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St. Louis 1903. The well-off Smith family has four beautiful daughters, including Esther and little Tootie. 17-year old Esther has fallen in love with the boy next door who has just moved in, John. He however barely notices her at first. The family is shocked when Mr. Smith reveals that he has been transfered to a nice position in New York, which means that the family has to leave St. Louis and the St. Louis Fair. Written by
1940's interior sound stage and exterior set movie lighting equipment used Klegl Brothers lamp fixtures equipped with carbon-arc lamps. These lamps became famous for being so bright that it hurt the eyes of the actors, causing them to wear sun glasses during camera rehearsals. In the "Meet Me in St. Louis" after party sequence between Esther Smith and neighbour John Truett, Esther asks John to stay while she turns off the rooms lighting, gas-sourced chandeliers, in the living room, dining room, entrance hallway, and main staircase. Klegl carbon-arc lamps can not be dimmed. In the 1940's, movie studios did not have dimmer boards for the movie Klegl lighting fixtures. For this sequence, to create the illusion of the set's gas light fixtures being turned off, large Venetian blinds were hung in front of the carbon-arc set lighting fixtures. As Esther and John turn off each chandelier, the electrician-grip would close the Venetian blind hung in front of the set lighting lamp, hanging in the stage-set's overhead scaffolding cat-walk surrounding the set wall perimeter. Closing the Venetian blind closed off the light source creating the illusion of the chandelier being turned off. After John leaves the house, Esther's action is to ascend the staircase, where she turns the two staircase wall gas lamps back on! The electrician-grip, stationed at his assigned carbon-arc lamp, opened the Venetian blind in front of the carbon-arc lamp, creating the illusion that the staircase wall gas lamp fixture was re-lighted, lighting the staircase as Esther heads to her upstairs bedroom. See more »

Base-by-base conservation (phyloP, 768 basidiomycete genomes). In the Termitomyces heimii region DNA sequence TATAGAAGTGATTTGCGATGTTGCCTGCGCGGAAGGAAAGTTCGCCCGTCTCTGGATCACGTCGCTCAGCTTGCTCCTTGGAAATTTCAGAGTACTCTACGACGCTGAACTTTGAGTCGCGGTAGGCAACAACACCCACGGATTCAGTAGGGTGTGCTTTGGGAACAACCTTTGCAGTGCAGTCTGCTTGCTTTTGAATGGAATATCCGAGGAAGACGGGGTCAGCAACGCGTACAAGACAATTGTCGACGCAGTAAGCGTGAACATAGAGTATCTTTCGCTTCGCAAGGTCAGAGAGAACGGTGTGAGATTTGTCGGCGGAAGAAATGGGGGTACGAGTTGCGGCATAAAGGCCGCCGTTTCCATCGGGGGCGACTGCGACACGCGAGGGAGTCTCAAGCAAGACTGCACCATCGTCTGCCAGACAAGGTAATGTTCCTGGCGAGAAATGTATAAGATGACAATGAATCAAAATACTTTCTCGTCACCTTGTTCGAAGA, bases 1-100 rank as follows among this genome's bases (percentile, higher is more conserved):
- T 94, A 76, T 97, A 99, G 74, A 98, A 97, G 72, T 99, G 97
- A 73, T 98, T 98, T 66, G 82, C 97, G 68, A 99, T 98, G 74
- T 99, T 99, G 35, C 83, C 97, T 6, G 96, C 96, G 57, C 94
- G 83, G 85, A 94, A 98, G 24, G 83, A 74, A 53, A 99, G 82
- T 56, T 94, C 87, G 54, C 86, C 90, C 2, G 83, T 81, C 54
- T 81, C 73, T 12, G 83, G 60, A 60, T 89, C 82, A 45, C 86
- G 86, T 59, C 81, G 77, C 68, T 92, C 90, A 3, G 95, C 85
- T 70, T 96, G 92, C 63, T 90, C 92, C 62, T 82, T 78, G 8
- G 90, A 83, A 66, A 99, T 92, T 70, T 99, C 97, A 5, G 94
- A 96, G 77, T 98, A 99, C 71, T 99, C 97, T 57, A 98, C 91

The amount of tears on Tootie's face changes as she listens to Esther singing "Have Yourself a Merry Little Christmas". See more »
This review won't be long because I do not have too much to say about this movie. So here it is. "Meet Me in St. Louis" is about the Smith family that are living in St. Louis at the time of the Louisiana Purchase Exposition World's Fair in 1904. I don't find anything groundbreaking about this movie, because of the amount of praise it gets. Don't get me wrong, I like the movie but I don't think its a masterpiece or anything like that. For what it is, I think its fine and it is indeed watchable. The cast in this movie are good, especially for Judy Garland; although I like her more when she was in "The Wizard of Oz." I do love the film's cinematography and its setting. I really do enjoy the atmosphere of St. Louis as you go on out and have a wonderful time. The movie is also well directed and well written. The movie itself is not really a Christmas movie, but at the end, it does somehow leave you that Christmas feeling as Garland sings wonderfully with the song "Have Yourself a Merry Little Christmas;" the songs in the film are fine too. Again, there is nothing groundbreaking about it but I do think it is a fine relaxation of a movie as you just want to enjoy the atmosphere of St. Louis. So that is what I thought of "Meet Me in St. Louis," and I give it an 8 out of 10.
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